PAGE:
The Obnoxious Park Protester
By Matt DiCianni
Photo Illustration: © Can Stock Photo Inc. / bluneo (man) | Helenmarlen (park)
Most of us have had these experiences: We’ve seen the rambling, disheveled man stumbling around in a park distributing leaflets to bewildered park patrons about some grand governmental conspiracy. Or the embarrassing extremist group that insists on posting information about its organization on any piece of government property it can find. Can these people be asked to leave park district property and take their offensive signs with them? What about their First Amendment rights?
Imposing Reasonable Restrictions
Park-district officials can limit that obnoxious protester’s ability to harass park patrons through reasonable time, place, and manner restrictions on the protester’s speech in an open public forum like a park. As long as the district has a valid reason for these restrictions, and does not choke off the protester’s ability to convey his message, these restrictions will be upheld. The park district may restrict the following:
- The time that the protester may convey his message to reasonable hours of the day;
- The manner in which the demonstration occurs to a method that does not harass park patrons;
- The place where the protester conveys his or her message to areas that do not interfere with the free flow of traffic or damage park property.
Reasonable restrictions that courts have upheld include limiting protests to daylight hours, preventing protesters from blocking major park pathways, or forbidding the use of excessively loud amplification systems. All of these restrictions can be justified because they promote public safety, yet still allow the protester to convey the message. Unreasonable restrictions include those that would confine the speaker to an inaccessible area of the park, allow the speaker to convey the message only during odd hours, or forbid the speaker from using any type of amplification system. These restrictions cannot be justified by a legitimate public purpose, and instead seem to be aimed at stifling the speaker’s ability to convey the message.
Another issue park district officials often face is that of posting signs or distributing literature on district property. Officials have broader latitude in imposing restrictions on sign posting. In fact, courts have upheld ordinances forbidding posting any signs on municipal property, as long as this ordinance has a valid purpose, like reducing litter or promoting aesthetics. The park district must apply this prohibition equally to all individuals. If one group is permitted to post signs on park-district property, and another group is not, this may quickly lead to a lawsuit. However, park officials have less ability to restrict the distribution of leaflets or written materials. Courts have been hostile to these restrictions, even if this distribution creates a litter problem. However, groups can be prohibited from placing leaflets on vehicles, and can be required to pay for the cleanup costs from large demonstrations.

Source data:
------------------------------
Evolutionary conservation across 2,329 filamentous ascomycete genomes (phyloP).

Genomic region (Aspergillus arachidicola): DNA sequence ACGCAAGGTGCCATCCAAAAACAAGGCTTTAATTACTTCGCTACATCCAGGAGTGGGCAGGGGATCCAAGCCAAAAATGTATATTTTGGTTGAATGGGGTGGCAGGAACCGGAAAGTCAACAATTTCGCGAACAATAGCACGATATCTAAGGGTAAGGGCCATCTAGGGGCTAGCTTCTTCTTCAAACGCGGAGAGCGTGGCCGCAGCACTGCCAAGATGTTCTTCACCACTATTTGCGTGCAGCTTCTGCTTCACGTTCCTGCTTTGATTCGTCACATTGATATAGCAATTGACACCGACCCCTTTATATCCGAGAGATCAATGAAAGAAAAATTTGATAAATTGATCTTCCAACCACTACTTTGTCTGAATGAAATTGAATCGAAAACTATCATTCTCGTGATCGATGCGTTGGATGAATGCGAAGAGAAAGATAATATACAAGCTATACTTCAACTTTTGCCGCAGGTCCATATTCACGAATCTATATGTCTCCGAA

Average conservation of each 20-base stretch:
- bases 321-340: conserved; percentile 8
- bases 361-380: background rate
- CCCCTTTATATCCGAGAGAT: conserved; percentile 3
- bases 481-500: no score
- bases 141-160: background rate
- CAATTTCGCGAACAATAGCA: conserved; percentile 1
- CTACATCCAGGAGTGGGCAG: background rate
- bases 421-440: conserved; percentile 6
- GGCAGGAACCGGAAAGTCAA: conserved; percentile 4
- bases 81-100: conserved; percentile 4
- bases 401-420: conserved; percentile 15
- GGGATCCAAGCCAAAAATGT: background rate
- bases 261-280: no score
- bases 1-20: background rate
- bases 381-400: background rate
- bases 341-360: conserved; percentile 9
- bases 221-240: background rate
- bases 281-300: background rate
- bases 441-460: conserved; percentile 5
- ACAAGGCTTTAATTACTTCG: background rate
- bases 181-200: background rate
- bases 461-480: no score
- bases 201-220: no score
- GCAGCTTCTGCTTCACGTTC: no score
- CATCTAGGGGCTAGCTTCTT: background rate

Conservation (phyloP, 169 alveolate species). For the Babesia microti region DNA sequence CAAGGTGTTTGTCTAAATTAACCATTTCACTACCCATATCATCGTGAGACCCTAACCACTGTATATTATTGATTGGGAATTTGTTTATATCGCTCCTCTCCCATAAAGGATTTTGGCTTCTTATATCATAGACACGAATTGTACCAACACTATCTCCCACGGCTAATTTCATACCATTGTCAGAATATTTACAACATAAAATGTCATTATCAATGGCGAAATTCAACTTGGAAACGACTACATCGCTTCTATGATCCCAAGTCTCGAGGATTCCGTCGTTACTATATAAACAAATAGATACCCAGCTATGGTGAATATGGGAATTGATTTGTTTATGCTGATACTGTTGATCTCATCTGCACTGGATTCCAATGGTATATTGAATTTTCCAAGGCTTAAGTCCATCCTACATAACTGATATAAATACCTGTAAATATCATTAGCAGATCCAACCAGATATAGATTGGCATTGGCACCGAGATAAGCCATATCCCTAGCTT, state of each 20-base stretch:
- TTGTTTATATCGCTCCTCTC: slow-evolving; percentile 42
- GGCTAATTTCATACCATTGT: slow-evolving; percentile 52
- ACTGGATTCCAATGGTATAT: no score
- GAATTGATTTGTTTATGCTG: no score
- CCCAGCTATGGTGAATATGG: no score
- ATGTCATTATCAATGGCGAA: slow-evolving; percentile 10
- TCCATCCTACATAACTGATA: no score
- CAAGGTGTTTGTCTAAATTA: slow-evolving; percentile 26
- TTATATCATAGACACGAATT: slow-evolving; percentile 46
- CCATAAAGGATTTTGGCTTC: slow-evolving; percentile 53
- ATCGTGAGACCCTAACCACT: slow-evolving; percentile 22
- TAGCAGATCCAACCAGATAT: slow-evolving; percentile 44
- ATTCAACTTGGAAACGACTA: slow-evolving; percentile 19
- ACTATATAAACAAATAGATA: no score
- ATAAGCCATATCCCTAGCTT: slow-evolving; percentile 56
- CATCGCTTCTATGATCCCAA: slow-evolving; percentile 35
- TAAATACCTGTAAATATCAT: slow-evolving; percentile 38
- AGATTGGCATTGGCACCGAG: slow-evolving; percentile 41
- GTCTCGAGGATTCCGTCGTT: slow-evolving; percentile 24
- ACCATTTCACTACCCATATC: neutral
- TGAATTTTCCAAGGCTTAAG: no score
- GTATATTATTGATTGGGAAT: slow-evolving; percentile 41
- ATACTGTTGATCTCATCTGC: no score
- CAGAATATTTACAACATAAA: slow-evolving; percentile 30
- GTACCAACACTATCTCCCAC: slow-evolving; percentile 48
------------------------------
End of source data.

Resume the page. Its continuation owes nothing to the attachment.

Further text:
No Restrictions For The Message
While park districts can impose reasonable restrictions on speakers, one of the swiftest ways they will find themselves in court is if these restrictions treat groups differently based on their message. Courts have been clear that governments must treat all speakers alike, even if one speaker is offensive. This means that any restrictions must be applied in the same way to each person. Park officials must resist the temptation to treat the obnoxious protester differently from the local Girl Scout troop. Also, any attempts by the park district to review a speaker’s message before it is delivered will be invalidated. Furthermore, a park district cannot require a speaker to reveal his or her identity when distributing literature or making a speech. This action will be quickly struck down by the courts. Courts have strongly upheld the right to engage in anonymous speech, even if that speech is defamatory, offensive, or even annoying.
Require Permits—But Proceed With Caution
A park district may require a group to obtain a permit before it conveys its message. However, the park district must tread carefully in this potential minefield. Any permit issued at the discretion of the district may lead to a lawsuit. A park district should never make a permit contingent on its approval of a speaker’s message. Also, the park district should be careful not to make it appear that it is issuing permits to groups it favors and denying them to groups it does not. Instead, the purpose of the permit requirement must be to provide notice to the park district and the public that a large group will hold an event that may potentially be disruptive. Any permit ordinance must contain definite, objective, and narrow standards applied equally to every group. Finally, courts are generally hostile to fees that must be paid to obtain a permit. Courts will tolerate the fees only if they are for small amounts and the park district has a good reason to impose them. A fee that seeks to recover the cleanup costs of a demonstration will probably be tolerated. A fee imposed on a small group passing out flyers in a park will probably not.
Park officials must resist the temptation to review the contents of any group’s message, or make it impossible for a group to convey its message. Ultimately, the First Amendment gives each person the same right to convey a message, no matter how obnoxious that message may be.
Matt DiCianni advises park districts, municipalities, and other local government entities about environmental law, land use and zoning, and liability minimization. DiCianni is a graduate of Notre Dame Law School, and is an associate at Ancel Glink Diamond Bush DiCianni & Krafthefer. For any questions related to this article, or any other matter involving local government or environmental law, do not hesitate to email him at email@example.com .